It has been common in the scientific and social circles recently that the use of social media means an increase in the risk of depression. This hypothesis was based on several scientific studies that showed that addiction to the use of social media is common among young people in particular and that this is associated with lack of sleep, Self-confidence, and psychological problems, such as anxiety and depression.
However, a recent study refuted that statement and attributed the reason why its findings differed from the results of previous studies. The researchers adopted a long-term research approach, while previous studies dealt with the topic within a narrow time frame.
” We have based this analysis on the analysis of two large samples of participants over a long period of time, and so we have been able to systematically investigate the hypothesis, ” said lead author of the study Tyler Hever, a researcher at the University of Brook’s School of Mental Health.
The first sample consisted of 594 adolescents in grades 6, 7 and 8 in Ontario, Canada. The second sample consisted of 1132 students at the undergraduate level (before graduation).
The researchers interviewed the participants in the first sample twice, once a year. While respondents in the second eye were interviewed six times, once a year.
The questioning questions focused on the time participants spent using social media during working days and holidays, as well as the time spent doing other activities, such as watching television, exercising, and doing household chores. The researchers also looked at participants’ symptoms and assessed them according to the CESD SCALE Depression Index.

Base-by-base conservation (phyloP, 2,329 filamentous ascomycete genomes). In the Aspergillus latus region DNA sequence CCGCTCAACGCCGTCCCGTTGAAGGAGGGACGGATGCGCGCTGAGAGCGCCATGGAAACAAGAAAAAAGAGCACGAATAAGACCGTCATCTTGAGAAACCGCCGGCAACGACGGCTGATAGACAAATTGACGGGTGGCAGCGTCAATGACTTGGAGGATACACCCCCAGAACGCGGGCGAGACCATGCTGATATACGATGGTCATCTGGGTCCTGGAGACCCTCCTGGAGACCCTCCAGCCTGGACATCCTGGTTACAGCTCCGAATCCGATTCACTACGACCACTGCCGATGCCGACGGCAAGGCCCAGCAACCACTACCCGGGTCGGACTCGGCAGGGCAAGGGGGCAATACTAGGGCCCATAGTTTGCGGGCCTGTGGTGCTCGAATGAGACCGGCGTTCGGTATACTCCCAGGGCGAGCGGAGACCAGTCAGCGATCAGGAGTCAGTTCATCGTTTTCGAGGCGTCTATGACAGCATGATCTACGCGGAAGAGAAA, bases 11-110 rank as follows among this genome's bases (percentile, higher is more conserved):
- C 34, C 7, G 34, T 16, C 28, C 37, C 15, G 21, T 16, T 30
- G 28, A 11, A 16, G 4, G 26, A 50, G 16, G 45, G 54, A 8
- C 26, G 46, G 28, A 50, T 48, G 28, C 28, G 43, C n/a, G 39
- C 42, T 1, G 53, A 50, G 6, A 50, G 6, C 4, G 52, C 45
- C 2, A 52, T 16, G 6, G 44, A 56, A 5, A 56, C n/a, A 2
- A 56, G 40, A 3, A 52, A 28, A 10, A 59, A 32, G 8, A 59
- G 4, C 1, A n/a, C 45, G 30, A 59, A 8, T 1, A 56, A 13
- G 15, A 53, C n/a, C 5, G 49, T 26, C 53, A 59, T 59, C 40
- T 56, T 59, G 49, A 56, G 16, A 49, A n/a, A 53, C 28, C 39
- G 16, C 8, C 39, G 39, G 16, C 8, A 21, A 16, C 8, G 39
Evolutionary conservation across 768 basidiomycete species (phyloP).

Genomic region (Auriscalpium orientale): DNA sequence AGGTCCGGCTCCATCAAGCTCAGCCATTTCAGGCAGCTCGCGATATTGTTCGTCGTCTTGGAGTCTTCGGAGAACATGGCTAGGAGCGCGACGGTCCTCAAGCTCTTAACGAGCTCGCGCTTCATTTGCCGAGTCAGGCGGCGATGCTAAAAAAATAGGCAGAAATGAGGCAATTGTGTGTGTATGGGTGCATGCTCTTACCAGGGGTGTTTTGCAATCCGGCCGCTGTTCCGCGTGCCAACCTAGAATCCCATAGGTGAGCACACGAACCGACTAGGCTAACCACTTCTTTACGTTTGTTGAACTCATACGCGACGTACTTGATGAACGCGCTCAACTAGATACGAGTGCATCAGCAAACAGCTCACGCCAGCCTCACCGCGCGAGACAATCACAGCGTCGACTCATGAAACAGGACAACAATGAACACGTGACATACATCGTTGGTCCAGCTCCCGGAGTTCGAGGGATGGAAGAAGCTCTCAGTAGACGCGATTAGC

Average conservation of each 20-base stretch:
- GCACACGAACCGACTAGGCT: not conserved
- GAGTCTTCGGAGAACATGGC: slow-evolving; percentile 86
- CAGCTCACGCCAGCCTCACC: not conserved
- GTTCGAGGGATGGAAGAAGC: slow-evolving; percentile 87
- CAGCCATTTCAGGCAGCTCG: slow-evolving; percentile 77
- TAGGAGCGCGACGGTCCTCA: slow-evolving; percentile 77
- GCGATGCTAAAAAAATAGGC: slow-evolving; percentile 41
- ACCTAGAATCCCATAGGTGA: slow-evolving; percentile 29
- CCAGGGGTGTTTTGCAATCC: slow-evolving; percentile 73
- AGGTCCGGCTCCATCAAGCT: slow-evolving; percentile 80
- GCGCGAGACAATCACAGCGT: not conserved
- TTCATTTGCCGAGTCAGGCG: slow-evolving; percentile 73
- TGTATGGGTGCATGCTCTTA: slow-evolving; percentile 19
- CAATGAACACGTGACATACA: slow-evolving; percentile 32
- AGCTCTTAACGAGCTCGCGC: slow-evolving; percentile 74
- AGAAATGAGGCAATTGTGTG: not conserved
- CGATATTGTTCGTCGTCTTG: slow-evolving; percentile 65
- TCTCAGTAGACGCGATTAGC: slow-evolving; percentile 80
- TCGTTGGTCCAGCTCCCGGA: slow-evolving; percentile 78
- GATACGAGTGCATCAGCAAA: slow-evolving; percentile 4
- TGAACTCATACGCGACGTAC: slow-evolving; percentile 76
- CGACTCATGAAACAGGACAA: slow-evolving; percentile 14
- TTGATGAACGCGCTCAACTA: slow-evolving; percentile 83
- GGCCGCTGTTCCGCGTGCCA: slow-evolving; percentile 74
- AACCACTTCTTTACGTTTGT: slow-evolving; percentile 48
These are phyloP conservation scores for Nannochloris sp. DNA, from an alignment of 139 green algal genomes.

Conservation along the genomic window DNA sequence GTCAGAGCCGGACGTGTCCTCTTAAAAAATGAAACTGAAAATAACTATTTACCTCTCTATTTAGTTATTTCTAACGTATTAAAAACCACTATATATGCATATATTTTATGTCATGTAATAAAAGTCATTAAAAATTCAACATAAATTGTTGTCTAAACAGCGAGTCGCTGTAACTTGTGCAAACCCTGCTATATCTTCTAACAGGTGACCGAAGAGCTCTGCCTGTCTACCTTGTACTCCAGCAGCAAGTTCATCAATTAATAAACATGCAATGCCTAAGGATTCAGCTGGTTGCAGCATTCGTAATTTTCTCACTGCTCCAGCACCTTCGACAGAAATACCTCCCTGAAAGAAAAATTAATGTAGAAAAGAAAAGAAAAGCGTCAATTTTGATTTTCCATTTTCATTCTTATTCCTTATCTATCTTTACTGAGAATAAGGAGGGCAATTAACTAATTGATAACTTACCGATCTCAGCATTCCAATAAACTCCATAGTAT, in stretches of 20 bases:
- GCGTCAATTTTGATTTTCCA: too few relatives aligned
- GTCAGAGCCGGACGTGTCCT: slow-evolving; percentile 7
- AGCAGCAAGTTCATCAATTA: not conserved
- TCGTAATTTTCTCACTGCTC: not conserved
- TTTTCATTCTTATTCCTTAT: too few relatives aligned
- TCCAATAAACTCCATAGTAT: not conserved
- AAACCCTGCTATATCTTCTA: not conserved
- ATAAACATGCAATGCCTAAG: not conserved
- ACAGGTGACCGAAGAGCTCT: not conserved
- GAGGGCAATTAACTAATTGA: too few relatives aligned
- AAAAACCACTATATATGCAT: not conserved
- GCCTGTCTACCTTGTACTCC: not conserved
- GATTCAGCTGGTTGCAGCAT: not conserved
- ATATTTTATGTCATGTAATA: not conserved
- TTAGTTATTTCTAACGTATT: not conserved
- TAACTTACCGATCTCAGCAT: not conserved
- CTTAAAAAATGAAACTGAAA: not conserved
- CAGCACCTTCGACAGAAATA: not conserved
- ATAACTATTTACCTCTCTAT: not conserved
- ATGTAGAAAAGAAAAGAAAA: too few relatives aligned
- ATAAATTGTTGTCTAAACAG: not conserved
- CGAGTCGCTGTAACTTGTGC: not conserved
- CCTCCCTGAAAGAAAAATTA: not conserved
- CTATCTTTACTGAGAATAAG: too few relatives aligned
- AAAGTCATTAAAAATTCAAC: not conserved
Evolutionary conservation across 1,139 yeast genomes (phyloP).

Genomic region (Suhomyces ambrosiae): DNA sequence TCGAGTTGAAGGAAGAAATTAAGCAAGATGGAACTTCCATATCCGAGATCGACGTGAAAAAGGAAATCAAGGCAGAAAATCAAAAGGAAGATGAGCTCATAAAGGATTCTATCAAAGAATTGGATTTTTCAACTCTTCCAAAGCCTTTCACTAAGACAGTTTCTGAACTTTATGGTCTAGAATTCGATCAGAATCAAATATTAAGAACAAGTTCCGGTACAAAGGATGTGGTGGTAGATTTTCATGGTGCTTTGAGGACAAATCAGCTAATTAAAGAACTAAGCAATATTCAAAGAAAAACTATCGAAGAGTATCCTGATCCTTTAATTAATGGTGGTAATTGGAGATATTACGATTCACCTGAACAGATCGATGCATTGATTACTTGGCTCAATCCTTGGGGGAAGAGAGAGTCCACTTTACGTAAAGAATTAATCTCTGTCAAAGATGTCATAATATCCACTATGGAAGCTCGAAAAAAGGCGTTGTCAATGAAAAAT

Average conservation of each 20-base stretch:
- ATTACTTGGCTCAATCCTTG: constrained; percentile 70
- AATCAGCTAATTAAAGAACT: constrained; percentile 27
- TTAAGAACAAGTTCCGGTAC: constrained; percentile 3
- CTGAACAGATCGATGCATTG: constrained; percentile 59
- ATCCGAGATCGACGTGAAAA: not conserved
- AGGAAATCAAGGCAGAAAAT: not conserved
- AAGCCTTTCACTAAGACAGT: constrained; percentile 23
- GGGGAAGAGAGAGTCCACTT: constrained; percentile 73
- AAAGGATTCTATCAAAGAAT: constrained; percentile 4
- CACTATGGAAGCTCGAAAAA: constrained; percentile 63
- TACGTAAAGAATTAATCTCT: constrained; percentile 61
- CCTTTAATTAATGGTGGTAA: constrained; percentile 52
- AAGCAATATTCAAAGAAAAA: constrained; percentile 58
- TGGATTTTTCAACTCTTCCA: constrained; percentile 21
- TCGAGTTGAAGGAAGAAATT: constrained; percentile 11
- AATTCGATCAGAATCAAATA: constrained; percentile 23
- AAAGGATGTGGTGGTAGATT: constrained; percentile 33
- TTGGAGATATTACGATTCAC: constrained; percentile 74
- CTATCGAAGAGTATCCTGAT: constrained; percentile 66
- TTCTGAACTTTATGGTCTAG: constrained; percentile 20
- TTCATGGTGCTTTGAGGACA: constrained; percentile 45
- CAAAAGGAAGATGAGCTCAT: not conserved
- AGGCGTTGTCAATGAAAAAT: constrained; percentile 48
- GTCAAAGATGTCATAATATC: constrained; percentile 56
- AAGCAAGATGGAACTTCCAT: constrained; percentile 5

When analyzing the results, the researchers concluded that the use of social media did not lead to subsequent depressive symptoms, and the conclusion was not different between the two samples.
According to researchers, the nature of the person may play a role in the psychological impact of the means of social communication, so it is not related to the means of social communication in itself, but the way the person deals with them. Although many use social media to compare their lives to others (which may have negative effects), many also use them simply to communicate with friends and relatives.
The study was conducted by researchers from the Canadian Universities of Brooke and Remedier, whose results were recently published in the journal Clinical Psychological Science.
Source: Medical News Today